Ergonomics journal April 2006
'Error detection: a study in anesthesia' A Nyssen and A Blavier
Accident reporting system developed and used to collect information about error detection patterns. A significant relationship was found between the type of error and and error detection mode, and between the type of error and the level of training of the anesthetist who committed the error.
It is not possible to prevent every error, so reducing their consequences is important, which requires detection. This has not been studied much, and the most of the studies have been on simple tasks in laboratory settings.
Six modes of detection were identified
1. Standard check (routine monitoring of the environment)
2. Recognising outcome signs
3. Suspicion from knowledge
4. Interpolation (by someone else, not person who committed error)
5. Alarm sounds
6. By chance
Standard checks were found to be most prominent. This suggests checking has become part of the routine activity and because it is non-specific it enables to staff to pick up many different types of error. It was found that the risk associated with the operation made little difference to the detection strategies employed.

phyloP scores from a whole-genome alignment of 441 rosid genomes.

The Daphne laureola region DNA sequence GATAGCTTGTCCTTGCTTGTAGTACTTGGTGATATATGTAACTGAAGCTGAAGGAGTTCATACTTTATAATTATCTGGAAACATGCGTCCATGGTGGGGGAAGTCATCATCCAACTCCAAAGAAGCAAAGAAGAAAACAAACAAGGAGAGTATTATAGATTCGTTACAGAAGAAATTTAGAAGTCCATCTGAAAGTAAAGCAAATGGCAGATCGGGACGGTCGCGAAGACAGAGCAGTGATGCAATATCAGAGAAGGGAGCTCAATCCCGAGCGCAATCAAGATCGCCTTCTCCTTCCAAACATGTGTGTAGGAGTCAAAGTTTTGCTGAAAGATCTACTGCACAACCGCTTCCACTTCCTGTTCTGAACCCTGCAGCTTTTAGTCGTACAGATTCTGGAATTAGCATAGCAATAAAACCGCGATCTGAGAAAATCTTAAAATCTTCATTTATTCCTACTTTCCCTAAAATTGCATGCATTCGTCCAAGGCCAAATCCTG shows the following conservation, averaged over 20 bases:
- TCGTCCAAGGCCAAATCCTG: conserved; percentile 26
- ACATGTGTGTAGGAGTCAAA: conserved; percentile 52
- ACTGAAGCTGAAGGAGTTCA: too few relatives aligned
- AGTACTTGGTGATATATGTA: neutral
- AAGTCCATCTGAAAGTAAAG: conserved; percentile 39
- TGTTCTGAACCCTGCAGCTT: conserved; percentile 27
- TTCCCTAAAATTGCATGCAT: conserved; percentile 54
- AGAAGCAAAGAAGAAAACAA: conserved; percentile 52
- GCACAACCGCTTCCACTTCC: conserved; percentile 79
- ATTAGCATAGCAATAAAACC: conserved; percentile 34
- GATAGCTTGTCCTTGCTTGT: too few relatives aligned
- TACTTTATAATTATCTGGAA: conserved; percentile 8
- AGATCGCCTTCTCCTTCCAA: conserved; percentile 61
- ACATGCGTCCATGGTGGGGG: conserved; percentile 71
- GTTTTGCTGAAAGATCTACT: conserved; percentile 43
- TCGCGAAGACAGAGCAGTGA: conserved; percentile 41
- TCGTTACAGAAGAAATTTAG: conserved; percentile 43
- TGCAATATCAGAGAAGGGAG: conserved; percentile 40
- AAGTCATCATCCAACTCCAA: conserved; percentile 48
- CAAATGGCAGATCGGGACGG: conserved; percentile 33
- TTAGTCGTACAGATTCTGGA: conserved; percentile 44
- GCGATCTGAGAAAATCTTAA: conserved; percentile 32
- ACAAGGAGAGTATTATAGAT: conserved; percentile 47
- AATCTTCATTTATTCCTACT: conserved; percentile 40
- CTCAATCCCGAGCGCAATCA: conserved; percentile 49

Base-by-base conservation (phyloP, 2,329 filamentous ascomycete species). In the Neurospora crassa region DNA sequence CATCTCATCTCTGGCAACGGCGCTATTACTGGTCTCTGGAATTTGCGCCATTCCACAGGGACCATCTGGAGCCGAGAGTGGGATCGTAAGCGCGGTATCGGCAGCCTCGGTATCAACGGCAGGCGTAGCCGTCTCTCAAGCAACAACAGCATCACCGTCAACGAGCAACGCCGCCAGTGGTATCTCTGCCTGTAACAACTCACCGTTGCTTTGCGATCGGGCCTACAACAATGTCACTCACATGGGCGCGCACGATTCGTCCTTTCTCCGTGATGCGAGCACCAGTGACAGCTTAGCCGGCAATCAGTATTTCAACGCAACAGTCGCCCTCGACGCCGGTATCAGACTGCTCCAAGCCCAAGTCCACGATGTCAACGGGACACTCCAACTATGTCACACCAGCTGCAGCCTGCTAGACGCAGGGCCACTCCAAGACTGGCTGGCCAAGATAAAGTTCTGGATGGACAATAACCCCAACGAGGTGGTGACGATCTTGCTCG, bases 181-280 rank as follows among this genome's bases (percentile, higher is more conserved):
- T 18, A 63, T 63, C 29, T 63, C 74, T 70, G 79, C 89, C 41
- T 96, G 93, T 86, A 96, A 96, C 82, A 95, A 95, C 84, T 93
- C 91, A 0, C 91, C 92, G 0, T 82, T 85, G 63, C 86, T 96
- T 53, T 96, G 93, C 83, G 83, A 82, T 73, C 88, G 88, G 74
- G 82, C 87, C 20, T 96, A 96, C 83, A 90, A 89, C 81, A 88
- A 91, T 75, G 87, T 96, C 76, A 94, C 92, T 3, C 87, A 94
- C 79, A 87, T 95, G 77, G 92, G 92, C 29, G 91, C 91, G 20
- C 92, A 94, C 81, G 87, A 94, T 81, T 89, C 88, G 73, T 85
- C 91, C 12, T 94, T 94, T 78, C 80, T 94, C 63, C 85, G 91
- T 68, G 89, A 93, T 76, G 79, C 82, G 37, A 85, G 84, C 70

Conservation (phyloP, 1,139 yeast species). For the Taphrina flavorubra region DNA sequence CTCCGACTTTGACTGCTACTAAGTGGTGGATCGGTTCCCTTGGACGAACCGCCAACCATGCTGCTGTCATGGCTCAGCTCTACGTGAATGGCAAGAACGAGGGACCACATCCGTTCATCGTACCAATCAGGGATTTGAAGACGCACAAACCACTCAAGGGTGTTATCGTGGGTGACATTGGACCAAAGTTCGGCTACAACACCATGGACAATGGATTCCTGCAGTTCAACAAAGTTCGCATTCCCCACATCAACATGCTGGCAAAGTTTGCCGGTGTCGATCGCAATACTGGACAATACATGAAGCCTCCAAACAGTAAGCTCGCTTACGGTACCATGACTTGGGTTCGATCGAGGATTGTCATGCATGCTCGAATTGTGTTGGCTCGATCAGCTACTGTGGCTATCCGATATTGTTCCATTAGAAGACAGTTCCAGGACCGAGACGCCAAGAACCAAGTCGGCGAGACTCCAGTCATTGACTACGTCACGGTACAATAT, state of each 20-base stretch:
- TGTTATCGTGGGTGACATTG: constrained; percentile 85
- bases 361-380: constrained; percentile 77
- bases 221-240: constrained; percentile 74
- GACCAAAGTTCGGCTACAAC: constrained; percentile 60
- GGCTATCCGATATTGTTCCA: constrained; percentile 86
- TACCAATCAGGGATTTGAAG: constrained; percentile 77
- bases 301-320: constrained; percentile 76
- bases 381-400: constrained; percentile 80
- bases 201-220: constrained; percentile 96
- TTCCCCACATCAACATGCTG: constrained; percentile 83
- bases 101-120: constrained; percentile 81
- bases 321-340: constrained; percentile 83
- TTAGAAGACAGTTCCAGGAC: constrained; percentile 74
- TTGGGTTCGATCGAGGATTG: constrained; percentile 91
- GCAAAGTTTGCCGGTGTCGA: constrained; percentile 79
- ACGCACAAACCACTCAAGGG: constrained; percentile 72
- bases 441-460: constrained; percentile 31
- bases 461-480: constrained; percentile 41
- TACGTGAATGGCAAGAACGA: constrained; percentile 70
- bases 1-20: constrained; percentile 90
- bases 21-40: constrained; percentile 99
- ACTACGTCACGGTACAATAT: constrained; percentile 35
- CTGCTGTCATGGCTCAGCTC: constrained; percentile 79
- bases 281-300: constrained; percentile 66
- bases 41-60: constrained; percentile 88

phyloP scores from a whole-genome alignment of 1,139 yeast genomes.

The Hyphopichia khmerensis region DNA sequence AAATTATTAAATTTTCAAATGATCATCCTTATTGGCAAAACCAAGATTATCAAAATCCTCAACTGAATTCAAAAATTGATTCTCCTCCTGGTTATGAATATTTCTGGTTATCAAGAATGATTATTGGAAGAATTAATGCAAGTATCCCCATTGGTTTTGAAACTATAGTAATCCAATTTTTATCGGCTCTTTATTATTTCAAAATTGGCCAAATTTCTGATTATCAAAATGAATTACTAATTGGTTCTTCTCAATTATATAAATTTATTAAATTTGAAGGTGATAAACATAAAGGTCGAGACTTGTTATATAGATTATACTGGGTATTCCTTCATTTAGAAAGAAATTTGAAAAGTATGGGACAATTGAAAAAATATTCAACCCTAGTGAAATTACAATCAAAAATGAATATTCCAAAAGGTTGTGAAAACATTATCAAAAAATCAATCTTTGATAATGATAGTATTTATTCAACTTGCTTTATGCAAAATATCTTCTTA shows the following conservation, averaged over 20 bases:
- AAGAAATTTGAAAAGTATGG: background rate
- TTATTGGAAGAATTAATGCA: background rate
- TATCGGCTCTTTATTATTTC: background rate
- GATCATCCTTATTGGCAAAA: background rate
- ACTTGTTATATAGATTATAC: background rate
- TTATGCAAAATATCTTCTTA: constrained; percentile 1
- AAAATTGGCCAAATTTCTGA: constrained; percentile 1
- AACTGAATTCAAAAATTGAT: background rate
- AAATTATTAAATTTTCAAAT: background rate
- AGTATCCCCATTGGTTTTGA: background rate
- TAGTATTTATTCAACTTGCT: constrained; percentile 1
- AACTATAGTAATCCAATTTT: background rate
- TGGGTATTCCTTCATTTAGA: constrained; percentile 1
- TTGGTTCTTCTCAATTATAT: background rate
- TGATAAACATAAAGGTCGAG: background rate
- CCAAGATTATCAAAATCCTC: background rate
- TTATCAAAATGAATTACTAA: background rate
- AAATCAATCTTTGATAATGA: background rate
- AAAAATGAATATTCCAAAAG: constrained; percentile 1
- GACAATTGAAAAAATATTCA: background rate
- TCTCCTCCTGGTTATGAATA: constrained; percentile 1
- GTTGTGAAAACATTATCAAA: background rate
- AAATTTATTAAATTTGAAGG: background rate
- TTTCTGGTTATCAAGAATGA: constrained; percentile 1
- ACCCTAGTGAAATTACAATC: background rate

More experienced staff become better at detecting a wider range of error types. It is suggested this is because they have more control over what they are doing and so can do more diverse things. This is like an experience musician being able to improvise more.
The authors suggest the findings from this study could have significant implications for safety. At present when errors occur in complex systems the tendency is to increase policies and procedures, which restrict actions and reduce opportunities to action options. This does not reduce the complexity of the system, but may reduce the opportunities people have to detect errors. Therefore, it may be better to concentrate on improving experience in order to increase the likelihood of error detection, rather than restricting activities with more procedures.
, followed by recognising signs and alarm.